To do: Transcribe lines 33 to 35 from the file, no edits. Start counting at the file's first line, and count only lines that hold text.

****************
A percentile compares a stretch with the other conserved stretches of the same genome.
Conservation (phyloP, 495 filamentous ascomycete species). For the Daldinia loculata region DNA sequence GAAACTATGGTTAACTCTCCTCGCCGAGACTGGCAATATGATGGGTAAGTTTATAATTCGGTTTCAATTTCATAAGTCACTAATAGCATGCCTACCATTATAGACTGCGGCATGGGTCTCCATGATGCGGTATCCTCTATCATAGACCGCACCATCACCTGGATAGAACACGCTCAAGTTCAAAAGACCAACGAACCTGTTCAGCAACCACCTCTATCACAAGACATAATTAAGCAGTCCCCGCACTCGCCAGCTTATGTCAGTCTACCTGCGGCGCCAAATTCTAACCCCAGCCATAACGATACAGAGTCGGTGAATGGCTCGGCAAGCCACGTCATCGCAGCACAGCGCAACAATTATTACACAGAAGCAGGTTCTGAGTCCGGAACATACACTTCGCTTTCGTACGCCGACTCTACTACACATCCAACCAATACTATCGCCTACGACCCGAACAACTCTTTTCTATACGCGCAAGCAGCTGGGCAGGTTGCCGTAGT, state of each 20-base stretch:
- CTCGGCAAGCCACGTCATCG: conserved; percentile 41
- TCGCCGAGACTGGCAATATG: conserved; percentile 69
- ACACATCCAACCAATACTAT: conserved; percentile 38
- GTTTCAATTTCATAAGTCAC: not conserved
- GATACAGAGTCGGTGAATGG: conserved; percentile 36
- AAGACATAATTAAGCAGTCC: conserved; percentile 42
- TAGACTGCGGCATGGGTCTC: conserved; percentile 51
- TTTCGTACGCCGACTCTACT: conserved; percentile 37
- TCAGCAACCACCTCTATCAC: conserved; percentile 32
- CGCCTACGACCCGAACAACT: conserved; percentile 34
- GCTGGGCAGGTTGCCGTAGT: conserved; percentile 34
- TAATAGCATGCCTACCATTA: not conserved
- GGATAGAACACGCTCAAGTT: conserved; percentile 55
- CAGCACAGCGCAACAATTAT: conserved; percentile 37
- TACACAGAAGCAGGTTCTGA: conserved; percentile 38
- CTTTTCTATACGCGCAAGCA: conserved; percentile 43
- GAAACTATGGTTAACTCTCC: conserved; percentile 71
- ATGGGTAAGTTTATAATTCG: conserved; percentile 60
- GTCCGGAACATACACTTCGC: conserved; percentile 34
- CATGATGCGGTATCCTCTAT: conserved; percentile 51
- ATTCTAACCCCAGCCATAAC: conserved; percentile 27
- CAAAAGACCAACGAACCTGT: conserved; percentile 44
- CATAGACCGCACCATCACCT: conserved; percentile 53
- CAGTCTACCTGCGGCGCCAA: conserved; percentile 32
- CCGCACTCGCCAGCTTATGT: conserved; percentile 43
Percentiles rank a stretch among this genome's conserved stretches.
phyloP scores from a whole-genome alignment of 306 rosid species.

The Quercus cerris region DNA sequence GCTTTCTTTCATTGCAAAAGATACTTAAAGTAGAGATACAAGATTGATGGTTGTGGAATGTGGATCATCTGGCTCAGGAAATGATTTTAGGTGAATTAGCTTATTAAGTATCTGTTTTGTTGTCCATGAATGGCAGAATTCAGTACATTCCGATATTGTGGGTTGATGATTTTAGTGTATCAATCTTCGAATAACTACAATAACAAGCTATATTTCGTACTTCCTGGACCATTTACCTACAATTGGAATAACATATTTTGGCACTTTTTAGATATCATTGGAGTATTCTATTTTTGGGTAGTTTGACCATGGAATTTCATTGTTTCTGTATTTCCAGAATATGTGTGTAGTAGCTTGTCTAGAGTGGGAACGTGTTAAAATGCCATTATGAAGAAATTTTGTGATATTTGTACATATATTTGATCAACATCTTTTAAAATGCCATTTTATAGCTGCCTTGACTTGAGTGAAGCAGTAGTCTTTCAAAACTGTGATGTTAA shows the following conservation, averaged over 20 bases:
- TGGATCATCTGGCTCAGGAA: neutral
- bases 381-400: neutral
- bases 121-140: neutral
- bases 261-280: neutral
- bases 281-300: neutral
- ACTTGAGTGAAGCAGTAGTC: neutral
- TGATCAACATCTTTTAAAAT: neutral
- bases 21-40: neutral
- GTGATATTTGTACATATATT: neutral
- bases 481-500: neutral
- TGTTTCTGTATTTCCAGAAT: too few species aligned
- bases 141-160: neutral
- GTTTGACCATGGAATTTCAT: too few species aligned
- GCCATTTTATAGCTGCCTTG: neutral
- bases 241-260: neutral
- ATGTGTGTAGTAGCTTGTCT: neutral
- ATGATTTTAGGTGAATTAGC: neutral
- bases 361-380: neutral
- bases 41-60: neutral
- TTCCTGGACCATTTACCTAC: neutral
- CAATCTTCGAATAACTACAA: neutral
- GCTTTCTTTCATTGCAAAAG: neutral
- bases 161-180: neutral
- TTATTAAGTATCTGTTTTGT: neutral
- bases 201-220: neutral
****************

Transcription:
- bases 121-140: neutral
- bases 261-280: neutral
- bases 281-300: neutral